Which packages did I add?

From MEPIS Documentation Wiki

Jump to: navigation, search

Contents

Introduction

Sometimes you might want to know which packages you added manually using one of these methods. For example, you may plan to install new version of your operating system and this version is so different that you decide to keep just your /home partition and reinstall everything else from scratch. However, you remember that while using your old system, you added quite a few packages which provide you some important functionality. You would like to install them on your new system as well. For some of them, guessing the name is easy - once you notice that you favorite program is missing, you just search for it in Synaptic and install it. But some are tricky - for example you might have installed some superb fonts on your old system and now you are quite desperate trying to get them again on the new one.

Basic Methods

There is no perfect solution, but the following approaches might help a bit.

  • Use File/History in Synaptic. This will show nicely all changes made via Synaptic but will not show packages added e.g. via apt-get install.
  • List all packages installed on your system:
dpkg -l >LIST
less LIST

but this list is very long and it does not tell you which packages were in the basic install, which came later via security updates, which you added by hand and which were added automatically to satisfy dependencies. Keeping this type of list may help, but it is really useful only when you are re-creating nearly identical system, as described in Back up your data. It is still a good idea to save this list every time you install a new system and every time you are leaving an old one. If you have these lists for two states of the same system, you can compare them in one of these ways:

  • Use a GUI application such as Kompare (available through Synaptic)
  • Type on the command line:
diff OLDLIST NEWLIST
  • Install the command-line application docdiff for a nice color comparison and type:
docdiff --tty --digest OLDLIST NEWLIST

If you did not make such a list when your old MEPIS system was new, you can still boot the old Live CD and make the list (just remember to save it to some permanent location, not just to ramdisk).

Advanced methods

Method 1

When there are many differences in these lists, it might be better to recover chronological list of changes made to your old system:

ls -lt /var/lib/dpkg/info/*.list|less

Looking at dates, you can even guess what package you entered by hand and what are the dependencies. A little postprocessing can make it nearly perfect:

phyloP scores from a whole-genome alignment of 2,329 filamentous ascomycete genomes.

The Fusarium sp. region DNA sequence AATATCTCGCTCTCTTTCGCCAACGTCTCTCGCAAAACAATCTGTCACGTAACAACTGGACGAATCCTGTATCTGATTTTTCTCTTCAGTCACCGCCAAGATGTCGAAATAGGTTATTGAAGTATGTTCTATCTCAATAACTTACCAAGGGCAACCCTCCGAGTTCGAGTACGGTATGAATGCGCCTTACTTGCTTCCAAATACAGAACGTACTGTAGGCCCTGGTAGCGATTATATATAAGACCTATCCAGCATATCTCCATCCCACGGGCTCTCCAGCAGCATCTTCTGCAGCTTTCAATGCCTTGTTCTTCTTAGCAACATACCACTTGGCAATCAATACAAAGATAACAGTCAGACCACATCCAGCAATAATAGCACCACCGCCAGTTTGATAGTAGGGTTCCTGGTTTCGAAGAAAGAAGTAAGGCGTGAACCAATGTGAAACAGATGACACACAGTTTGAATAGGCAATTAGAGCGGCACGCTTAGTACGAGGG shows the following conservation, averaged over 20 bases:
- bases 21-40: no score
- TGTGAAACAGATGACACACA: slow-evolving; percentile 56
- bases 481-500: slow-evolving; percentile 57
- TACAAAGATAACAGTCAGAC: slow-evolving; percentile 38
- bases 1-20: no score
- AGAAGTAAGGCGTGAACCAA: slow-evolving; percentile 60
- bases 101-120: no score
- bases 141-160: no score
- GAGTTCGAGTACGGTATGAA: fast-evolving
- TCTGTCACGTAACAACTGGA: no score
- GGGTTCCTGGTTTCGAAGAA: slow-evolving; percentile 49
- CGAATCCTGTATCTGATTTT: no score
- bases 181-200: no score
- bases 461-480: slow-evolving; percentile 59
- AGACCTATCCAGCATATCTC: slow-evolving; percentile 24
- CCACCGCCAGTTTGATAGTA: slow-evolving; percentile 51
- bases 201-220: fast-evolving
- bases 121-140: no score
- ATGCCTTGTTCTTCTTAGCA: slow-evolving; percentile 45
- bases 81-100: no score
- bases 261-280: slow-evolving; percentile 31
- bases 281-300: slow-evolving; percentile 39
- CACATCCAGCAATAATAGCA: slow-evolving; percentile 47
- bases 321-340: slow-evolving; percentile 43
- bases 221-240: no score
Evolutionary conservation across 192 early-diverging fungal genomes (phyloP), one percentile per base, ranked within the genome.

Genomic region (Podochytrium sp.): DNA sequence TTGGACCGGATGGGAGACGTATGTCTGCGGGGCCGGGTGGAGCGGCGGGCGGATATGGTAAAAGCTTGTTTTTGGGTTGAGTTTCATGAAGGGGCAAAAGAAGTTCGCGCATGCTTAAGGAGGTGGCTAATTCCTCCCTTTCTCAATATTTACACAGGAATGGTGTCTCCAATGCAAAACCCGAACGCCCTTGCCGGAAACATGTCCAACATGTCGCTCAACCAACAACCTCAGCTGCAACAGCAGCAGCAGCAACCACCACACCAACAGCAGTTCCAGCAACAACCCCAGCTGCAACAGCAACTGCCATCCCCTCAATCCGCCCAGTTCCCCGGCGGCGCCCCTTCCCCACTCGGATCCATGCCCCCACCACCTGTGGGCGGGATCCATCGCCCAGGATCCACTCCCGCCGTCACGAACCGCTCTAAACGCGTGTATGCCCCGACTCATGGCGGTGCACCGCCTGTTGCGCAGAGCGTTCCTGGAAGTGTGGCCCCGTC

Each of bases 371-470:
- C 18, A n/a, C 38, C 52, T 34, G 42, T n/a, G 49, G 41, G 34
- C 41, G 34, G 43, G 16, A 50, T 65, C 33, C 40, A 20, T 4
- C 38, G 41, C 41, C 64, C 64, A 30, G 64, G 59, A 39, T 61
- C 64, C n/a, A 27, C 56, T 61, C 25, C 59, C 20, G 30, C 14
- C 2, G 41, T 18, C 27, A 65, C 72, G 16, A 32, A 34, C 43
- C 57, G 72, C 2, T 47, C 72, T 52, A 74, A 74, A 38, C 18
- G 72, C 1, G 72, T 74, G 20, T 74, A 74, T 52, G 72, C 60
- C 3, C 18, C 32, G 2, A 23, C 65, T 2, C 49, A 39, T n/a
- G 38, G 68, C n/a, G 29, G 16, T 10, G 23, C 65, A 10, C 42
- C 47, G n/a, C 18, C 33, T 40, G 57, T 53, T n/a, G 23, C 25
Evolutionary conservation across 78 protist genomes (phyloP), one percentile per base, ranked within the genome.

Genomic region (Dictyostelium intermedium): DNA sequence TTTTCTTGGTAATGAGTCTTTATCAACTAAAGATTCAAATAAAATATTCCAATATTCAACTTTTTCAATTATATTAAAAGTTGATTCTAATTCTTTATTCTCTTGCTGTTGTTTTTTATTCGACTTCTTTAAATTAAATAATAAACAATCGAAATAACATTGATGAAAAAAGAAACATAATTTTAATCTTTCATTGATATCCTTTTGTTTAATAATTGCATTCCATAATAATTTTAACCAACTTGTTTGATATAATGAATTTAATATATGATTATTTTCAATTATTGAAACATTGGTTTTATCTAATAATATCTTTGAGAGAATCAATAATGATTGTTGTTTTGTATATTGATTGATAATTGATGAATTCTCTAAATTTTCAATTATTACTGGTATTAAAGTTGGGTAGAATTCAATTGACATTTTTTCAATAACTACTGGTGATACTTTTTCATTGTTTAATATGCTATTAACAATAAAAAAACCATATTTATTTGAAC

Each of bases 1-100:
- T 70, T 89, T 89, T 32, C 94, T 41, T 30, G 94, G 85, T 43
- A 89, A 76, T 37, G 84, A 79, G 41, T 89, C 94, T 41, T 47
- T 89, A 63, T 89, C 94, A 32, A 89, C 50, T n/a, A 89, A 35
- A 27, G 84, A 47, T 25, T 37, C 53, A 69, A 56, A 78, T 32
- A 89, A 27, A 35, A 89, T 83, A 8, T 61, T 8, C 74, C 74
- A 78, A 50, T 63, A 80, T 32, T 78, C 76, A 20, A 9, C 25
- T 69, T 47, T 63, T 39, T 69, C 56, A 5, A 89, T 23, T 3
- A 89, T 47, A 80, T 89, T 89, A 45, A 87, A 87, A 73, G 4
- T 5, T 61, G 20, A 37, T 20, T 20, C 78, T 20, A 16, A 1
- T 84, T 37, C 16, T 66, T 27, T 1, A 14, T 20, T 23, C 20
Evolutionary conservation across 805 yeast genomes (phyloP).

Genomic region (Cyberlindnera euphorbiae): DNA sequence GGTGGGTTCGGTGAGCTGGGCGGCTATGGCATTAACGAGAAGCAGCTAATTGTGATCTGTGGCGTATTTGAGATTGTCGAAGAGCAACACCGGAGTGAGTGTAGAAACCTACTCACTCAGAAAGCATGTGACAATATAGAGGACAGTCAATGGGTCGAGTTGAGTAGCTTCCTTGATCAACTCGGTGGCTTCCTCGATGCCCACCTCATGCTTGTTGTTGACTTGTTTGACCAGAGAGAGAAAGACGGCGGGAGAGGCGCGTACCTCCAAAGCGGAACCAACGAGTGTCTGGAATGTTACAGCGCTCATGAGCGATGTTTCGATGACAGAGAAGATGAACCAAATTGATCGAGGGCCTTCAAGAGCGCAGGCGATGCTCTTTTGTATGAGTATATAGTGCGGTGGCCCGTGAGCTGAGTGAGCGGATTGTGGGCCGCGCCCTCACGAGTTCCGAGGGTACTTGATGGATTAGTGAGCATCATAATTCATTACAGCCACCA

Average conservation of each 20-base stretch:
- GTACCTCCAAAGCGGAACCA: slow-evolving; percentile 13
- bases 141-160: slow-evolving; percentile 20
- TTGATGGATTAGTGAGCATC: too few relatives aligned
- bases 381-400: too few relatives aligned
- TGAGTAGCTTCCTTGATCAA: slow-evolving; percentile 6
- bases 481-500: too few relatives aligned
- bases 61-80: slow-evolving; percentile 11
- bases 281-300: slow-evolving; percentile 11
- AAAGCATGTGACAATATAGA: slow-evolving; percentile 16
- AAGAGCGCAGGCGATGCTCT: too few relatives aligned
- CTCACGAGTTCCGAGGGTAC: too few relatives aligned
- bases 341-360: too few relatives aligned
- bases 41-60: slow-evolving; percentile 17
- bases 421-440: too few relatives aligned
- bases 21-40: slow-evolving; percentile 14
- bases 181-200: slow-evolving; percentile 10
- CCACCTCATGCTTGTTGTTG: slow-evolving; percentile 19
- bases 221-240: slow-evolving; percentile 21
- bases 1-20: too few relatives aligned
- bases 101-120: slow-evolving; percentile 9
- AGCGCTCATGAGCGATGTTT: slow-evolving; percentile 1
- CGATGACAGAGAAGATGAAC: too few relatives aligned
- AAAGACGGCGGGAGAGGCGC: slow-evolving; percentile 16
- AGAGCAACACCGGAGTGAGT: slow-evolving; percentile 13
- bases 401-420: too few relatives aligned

ls -lt /var/lib/dpkg/info/*.list|awk '$6!=x{print "";x=$6;print x}{printf " %s", substr($8,20,length($8)-24)}'|less

For example, on my old Debian Sarge, this reveals:

2007-05-28
 wavesurfer
2007-04-26
 cftp
2007-04-16
 nvu
2007-02-09
 subversion db4.2-util libsvn0
2007-02-07
 firefox mozilla-firefox
2006-12-28
 scli
2006-12-15
 rcalc libzvt2.0-0
2006-10-18
 tkgate
2006-07-23
 docdiff libruby1.8 ruby1.8
2006-07-09
 automake1.9 automake1.4 autoconf autotools-dev
...

and now I can remember for instance when docdiff was installed along with its dependencies. A small script could even be written for package dependency analysis.

And of course - if you are scared by the all the command line magic above - making notes whenever you install new packages works as well!

Method 2

dpkg logs the list changes made to the system in the /var/log/ directory in a file called dpkg.log. A system called log rotate renames the log files when they are too big, but all the while keeping the most current dpkg.log. Over time there will be files names dpkg.log.1, dpkg.log.2, etc. with 1 being the most recent file. The older files will also likely be compressed and have the .gz' extension.

The log files are very verbose:

 2010-01-23 06:25:42 startup packages remove
 2010-01-23 06:25:42 status installed amarok-engine-xine 1.4.10-2
 2010-01-23 06:25:42 remove amarok-engine-xine 1.4.10-2 1.4.10-2
 2010-01-23 06:25:42 status half-configured amarok-engine-xine 1.4.10-2
 2010-01-23 06:25:42 status half-installed amarok-engine-xine 1.4.10-2
 2010-01-23 06:25:42 status config-files amarok-engine-xine 1.4.10-2
 2010-01-23 06:25:42 status config-files amarok-engine-xine 1.4.10-2
 2010-01-23 06:25:42 status config-files amarok-engine-xine 1.4.10-2
 2010-01-23 06:25:42 status not-installed amarok-engine-xine <none>
 2010-01-23 06:25:43 startup archives unpack
 2010-01-23 06:25:43 install amarok 1.4.10-2 2.2.2-1

But with a bit of Linux magic this can be reduced to only the most pertinent bits. Run these on the command line (in Konsole) to give you list of the packages installed since Mepis was first installed:

 zcat /var/log/dpkg.log*.gz > tmp
 cat /var/log/dpkg.log /var/log/dpkg.log.1 >> tmp
 grep " install " tmp > installed_packages.txt
 rm tmp

installed_packages.txt will now have a chronological (from earliest to newest) list of installed packages.

Method 2 is a clean way to explore last 12 months with any package installing activity (this limit is set in /etc/logrotate.d/dpkg). If you need even more, use method 1.

Personal tools
In other languages